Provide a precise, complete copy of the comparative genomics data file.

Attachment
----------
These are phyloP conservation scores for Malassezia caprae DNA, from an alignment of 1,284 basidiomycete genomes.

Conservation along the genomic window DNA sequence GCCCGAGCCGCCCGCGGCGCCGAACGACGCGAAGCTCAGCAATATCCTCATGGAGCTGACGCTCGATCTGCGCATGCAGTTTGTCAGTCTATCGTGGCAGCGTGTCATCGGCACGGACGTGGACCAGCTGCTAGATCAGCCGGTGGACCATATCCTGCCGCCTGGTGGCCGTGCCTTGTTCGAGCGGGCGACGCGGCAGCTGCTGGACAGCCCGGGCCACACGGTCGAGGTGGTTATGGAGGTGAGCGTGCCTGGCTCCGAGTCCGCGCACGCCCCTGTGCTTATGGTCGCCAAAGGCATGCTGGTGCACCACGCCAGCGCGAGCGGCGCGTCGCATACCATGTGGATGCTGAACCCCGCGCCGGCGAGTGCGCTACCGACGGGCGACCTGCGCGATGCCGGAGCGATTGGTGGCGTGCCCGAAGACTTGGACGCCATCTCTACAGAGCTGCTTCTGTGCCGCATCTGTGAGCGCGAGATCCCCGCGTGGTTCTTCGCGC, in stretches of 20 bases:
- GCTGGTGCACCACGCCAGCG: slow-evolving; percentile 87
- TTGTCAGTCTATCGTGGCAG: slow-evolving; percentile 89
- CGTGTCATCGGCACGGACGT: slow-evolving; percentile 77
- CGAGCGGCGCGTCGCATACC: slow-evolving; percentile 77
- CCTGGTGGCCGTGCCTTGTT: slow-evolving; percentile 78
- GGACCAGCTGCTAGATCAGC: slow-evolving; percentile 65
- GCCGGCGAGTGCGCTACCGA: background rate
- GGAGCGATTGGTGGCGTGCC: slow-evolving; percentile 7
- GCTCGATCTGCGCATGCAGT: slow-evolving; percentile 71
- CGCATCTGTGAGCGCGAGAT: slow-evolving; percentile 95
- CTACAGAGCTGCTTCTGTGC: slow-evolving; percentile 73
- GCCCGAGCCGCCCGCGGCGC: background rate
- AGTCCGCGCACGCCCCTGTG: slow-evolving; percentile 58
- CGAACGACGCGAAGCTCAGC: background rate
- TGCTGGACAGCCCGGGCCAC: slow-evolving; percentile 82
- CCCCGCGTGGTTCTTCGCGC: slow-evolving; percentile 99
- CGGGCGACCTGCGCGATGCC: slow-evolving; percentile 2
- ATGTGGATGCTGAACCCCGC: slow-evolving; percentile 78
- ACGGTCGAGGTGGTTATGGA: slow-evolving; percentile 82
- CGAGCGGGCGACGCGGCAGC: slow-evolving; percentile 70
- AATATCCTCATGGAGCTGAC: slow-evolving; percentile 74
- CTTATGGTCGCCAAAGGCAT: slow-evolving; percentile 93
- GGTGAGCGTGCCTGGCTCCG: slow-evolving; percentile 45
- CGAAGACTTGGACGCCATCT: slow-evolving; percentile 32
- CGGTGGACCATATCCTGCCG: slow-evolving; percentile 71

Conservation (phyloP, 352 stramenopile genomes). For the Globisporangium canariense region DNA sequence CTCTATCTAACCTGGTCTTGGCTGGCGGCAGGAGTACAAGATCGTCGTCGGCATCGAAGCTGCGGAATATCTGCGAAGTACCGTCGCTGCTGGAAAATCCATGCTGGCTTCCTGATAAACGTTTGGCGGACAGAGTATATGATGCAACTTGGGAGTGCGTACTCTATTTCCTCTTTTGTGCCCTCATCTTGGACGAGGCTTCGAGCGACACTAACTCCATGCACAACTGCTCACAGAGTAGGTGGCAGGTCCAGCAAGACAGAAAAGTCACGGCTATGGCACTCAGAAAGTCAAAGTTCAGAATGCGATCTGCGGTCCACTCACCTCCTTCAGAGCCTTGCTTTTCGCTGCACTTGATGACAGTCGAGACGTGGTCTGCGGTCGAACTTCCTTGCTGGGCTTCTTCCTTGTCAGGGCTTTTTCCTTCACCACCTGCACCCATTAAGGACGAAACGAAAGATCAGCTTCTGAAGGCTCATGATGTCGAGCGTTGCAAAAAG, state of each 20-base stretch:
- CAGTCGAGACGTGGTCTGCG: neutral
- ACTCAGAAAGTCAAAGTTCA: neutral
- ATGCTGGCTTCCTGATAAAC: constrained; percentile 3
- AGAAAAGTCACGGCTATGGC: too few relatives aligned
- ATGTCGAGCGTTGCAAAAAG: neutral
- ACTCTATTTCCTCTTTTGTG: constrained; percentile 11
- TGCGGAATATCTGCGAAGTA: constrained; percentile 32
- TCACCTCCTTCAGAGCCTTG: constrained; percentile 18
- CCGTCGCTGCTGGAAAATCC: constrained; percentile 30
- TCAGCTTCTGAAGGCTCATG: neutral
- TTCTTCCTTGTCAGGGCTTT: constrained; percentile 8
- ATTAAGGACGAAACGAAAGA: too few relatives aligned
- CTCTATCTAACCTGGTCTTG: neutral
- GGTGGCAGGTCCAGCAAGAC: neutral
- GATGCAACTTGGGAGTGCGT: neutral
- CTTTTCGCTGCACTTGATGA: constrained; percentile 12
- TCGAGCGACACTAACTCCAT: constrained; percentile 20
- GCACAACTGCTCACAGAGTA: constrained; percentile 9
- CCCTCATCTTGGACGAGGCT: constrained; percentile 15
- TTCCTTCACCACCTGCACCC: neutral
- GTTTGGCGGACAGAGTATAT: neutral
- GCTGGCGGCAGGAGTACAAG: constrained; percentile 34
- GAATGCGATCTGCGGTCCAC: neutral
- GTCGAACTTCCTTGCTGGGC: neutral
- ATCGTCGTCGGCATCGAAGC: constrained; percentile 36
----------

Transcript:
These are phyloP conservation scores for Malassezia caprae DNA, from an alignment of 1,284 basidiomycete genomes.

Conservation along the genomic window DNA sequence GCCCGAGCCGCCCGCGGCGCCGAACGACGCGAAGCTCAGCAATATCCTCATGGAGCTGACGCTCGATCTGCGCATGCAGTTTGTCAGTCTATCGTGGCAGCGTGTCATCGGCACGGACGTGGACCAGCTGCTAGATCAGCCGGTGGACCATATCCTGCCGCCTGGTGGCCGTGCCTTGTTCGAGCGGGCGACGCGGCAGCTGCTGGACAGCCCGGGCCACACGGTCGAGGTGGTTATGGAGGTGAGCGTGCCTGGCTCCGAGTCCGCGCACGCCCCTGTGCTTATGGTCGCCAAAGGCATGCTGGTGCACCACGCCAGCGCGAGCGGCGCGTCGCATACCATGTGGATGCTGAACCCCGCGCCGGCGAGTGCGCTACCGACGGGCGACCTGCGCGATGCCGGAGCGATTGGTGGCGTGCCCGAAGACTTGGACGCCATCTCTACAGAGCTGCTTCTGTGCCGCATCTGTGAGCGCGAGATCCCCGCGTGGTTCTTCGCGC, in stretches of 20 bases:
- GCTGGTGCACCACGCCAGCG: slow-evolving; percentile 87
- TTGTCAGTCTATCGTGGCAG: slow-evolving; percentile 89
- CGTGTCATCGGCACGGACGT: slow-evolving; percentile 77
- CGAGCGGCGCGTCGCATACC: slow-evolving; percentile 77
- CCTGGTGGCCGTGCCTTGTT: slow-evolving; percentile 78
- GGACCAGCTGCTAGATCAGC: slow-evolving; percentile 65
- GCCGGCGAGTGCGCTACCGA: background rate
- GGAGCGATTGGTGGCGTGCC: slow-evolving; percentile 7
- GCTCGATCTGCGCATGCAGT: slow-evolving; percentile 71
- CGCATCTGTGAGCGCGAGAT: slow-evolving; percentile 95
- CTACAGAGCTGCTTCTGTGC: slow-evolving; percentile 73
- GCCCGAGCCGCCCGCGGCGC: background rate
- AGTCCGCGCACGCCCCTGTG: slow-evolving; percentile 58
- CGAACGACGCGAAGCTCAGC: background rate
- TGCTGGACAGCCCGGGCCAC: slow-evolving; percentile 82
- CCCCGCGTGGTTCTTCGCGC: slow-evolving; percentile 99
- CGGGCGACCTGCGCGATGCC: slow-evolving; percentile 2
- ATGTGGATGCTGAACCCCGC: slow-evolving; percentile 78
- ACGGTCGAGGTGGTTATGGA: slow-evolving; percentile 82
- CGAGCGGGCGACGCGGCAGC: slow-evolving; percentile 70
- AATATCCTCATGGAGCTGAC: slow-evolving; percentile 74
- CTTATGGTCGCCAAAGGCAT: slow-evolving; percentile 93
- GGTGAGCGTGCCTGGCTCCG: slow-evolving; percentile 45
- CGAAGACTTGGACGCCATCT: slow-evolving; percentile 32
- CGGTGGACCATATCCTGCCG: slow-evolving; percentile 71

Conservation (phyloP, 352 stramenopile genomes). For the Globisporangium canariense region DNA sequence CTCTATCTAACCTGGTCTTGGCTGGCGGCAGGAGTACAAGATCGTCGTCGGCATCGAAGCTGCGGAATATCTGCGAAGTACCGTCGCTGCTGGAAAATCCATGCTGGCTTCCTGATAAACGTTTGGCGGACAGAGTATATGATGCAACTTGGGAGTGCGTACTCTATTTCCTCTTTTGTGCCCTCATCTTGGACGAGGCTTCGAGCGACACTAACTCCATGCACAACTGCTCACAGAGTAGGTGGCAGGTCCAGCAAGACAGAAAAGTCACGGCTATGGCACTCAGAAAGTCAAAGTTCAGAATGCGATCTGCGGTCCACTCACCTCCTTCAGAGCCTTGCTTTTCGCTGCACTTGATGACAGTCGAGACGTGGTCTGCGGTCGAACTTCCTTGCTGGGCTTCTTCCTTGTCAGGGCTTTTTCCTTCACCACCTGCACCCATTAAGGACGAAACGAAAGATCAGCTTCTGAAGGCTCATGATGTCGAGCGTTGCAAAAAG, state of each 20-base stretch:
- CAGTCGAGACGTGGTCTGCG: neutral
- ACTCAGAAAGTCAAAGTTCA: neutral
- ATGCTGGCTTCCTGATAAAC: constrained; percentile 3
- AGAAAAGTCACGGCTATGGC: too few relatives aligned
- ATGTCGAGCGTTGCAAAAAG: neutral
- ACTCTATTTCCTCTTTTGTG: constrained; percentile 11
- TGCGGAATATCTGCGAAGTA: constrained; percentile 32
- TCACCTCCTTCAGAGCCTTG: constrained; percentile 18
- CCGTCGCTGCTGGAAAATCC: constrained; percentile 30
- TCAGCTTCTGAAGGCTCATG: neutral
- TTCTTCCTTGTCAGGGCTTT: constrained; percentile 8
- ATTAAGGACGAAACGAAAGA: too few relatives aligned
- CTCTATCTAACCTGGTCTTG: neutral
- GGTGGCAGGTCCAGCAAGAC: neutral
- GATGCAACTTGGGAGTGCGT: neutral
- CTTTTCGCTGCACTTGATGA: constrained; percentile 12
- TCGAGCGACACTAACTCCAT: constrained; percentile 20
- GCACAACTGCTCACAGAGTA: constrained; percentile 9
- CCCTCATCTTGGACGAGGCT: constrained; percentile 15
- TTCCTTCACCACCTGCACCC: neutral
- GTTTGGCGGACAGAGTATAT: neutral
- GCTGGCGGCAGGAGTACAAG: constrained; percentile 34
- GAATGCGATCTGCGGTCCAC: neutral
- GTCGAACTTCCTTGCTGGGC: neutral
- ATCGTCGTCGGCATCGAAGC: constrained; percentile 36